December 2019 is the 40th anniversary of Star Trek the motion picture and I’ve chosen to honor the anniversary by kicking off the one-year countdown with a new CGI production of the entire earth departure chapter from the original film. So today, I’m gonna take you behind the scenes and walk you through the production details. We’ll end the vlog with over three minutes of newly familiar TMP action. The motion-picture chapter that I refer to comprises several sequences that were broken down separately for this production. It begins will the pre-launch sequence. This is then followed by the power-up sequence. If you watched last year’s Star Trek II UNITY vlogs, then you should have good memory for this part of the movie. The third segment is the actual drydock departure sequence. For me… this part of the project is the most memorable… because it required the most hours to wrap and was associated with some interesting and revealing analyses… which I’ll cover later in this vlog. The fourth and final segment of production involved the impulse travel shots. This, too, is one of the more important parts of the production… because considerable editing changes were brought to bear on the finished work. Alright, I lied a little bit. This opening sequence also was very important to me. Many people are going to watch these shots, either favorably or critically… completely ignorant of how much work was required just for the first shot in this sequence. You see, the freely available CG models of the Enterprise don’t come with detachable panels or interiors. I had to learn the digital equivalent of kit bashing. I can only describe the results as a miracle of persistence, because when it comes to structural modeling, I’m out of my comfort zone. The pre-launch sequence is intended to be faithful to the original film, but I did identify one area for improvement: shot number two. The original action is just lights turning off. But I thought having the gangway retract was a perfectly fitting enhancement for the anniversary. So later, you’ll see the gangway blinking and retracting for safe clearance. This sequence, too, is meant to be faithful to the original film. So I used the same shot compositions and camera angles to the best of my abilities. I did, however, make a deliberate choice to dial back the depth-of-field effects excessive use of DOF can create a sense of miniaturization, and on this point the original… cinematography got it wrong. Why would you film a large, expensive studio model of a starship… only to have it appear like a toy? And to all you DouglasTrumbull fans who now feel vicariously slighted and can’t resist to tell me off in the comments: First, I admire and appreciate Trumball’s contribution to motion pictures. Second… I’m never going to be Doug.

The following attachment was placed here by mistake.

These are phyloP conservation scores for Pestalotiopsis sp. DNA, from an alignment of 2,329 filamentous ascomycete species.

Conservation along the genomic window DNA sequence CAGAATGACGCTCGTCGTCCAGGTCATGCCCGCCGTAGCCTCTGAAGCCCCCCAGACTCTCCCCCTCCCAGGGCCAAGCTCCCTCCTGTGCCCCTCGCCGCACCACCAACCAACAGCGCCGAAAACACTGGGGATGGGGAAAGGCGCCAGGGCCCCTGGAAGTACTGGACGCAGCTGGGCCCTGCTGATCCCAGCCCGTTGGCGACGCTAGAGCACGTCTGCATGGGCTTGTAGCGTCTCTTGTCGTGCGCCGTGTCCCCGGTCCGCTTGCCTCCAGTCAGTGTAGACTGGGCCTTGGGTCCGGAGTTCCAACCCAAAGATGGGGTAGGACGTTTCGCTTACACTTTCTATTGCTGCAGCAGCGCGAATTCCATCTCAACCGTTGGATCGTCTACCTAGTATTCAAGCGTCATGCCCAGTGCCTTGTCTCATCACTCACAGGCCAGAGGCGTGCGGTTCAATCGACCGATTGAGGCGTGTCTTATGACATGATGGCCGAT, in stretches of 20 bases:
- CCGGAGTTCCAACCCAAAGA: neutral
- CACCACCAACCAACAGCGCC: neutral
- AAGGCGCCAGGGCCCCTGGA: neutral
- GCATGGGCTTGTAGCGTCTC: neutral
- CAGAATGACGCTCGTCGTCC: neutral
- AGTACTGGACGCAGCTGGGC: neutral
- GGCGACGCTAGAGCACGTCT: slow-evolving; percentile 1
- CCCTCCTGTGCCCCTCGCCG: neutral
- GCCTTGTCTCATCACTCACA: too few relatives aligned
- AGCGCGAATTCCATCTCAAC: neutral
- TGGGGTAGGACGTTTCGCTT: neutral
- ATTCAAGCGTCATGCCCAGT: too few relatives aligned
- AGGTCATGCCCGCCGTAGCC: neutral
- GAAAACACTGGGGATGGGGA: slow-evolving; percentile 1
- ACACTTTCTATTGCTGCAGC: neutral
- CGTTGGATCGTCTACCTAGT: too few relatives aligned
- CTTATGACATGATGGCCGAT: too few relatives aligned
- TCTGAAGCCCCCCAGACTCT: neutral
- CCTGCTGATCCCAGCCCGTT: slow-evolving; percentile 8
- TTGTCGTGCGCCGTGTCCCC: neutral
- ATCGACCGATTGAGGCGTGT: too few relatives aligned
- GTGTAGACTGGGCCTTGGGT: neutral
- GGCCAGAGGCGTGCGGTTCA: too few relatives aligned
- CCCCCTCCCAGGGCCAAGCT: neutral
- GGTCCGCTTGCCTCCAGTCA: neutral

And third, there are tissues in the lobby. Yeah, I hate to break it to you, but the original drydock departure sequence in The Motion Picture is the… 1979 equivalent of today’s fake news. You know… I have a long editing history with this movie, going back to 2010, and I had long suspected there was something funky going on. But it wasn’t until later, when I began rigging my own shots as an animator, that I fully understood all the smoke and mirrors. The plot begins in pre-production, when I first noticed that Prologic9’s… drydock mesh isn’t properly scaled against Dennis Bailey’s Enterprise mesh, and vice-versa, since neither… Individual is obligated to care about such things. No problem though, because it’s a simple matter to scale stuff in CGI environments. And once I had drydock properly scaled down and aligned with the gangway hatch… I was puzzled by the results because the distance between… the edge of the saucer and the edge of drydock was only about 30 meters. So at this point, I start second-guessing myself and questioning whether I knew what I was doing. The departure sequence is much too long for this distance to be correct. If we ignore the first shot, where the enterprise just starts edging forward… there are still four shots all showing the enterprise moving steadily for 18.5 seconds. It’s only after 19 seconds when the saucer first begins to clear the structure. So what’s going on here? It can’t possibly take this long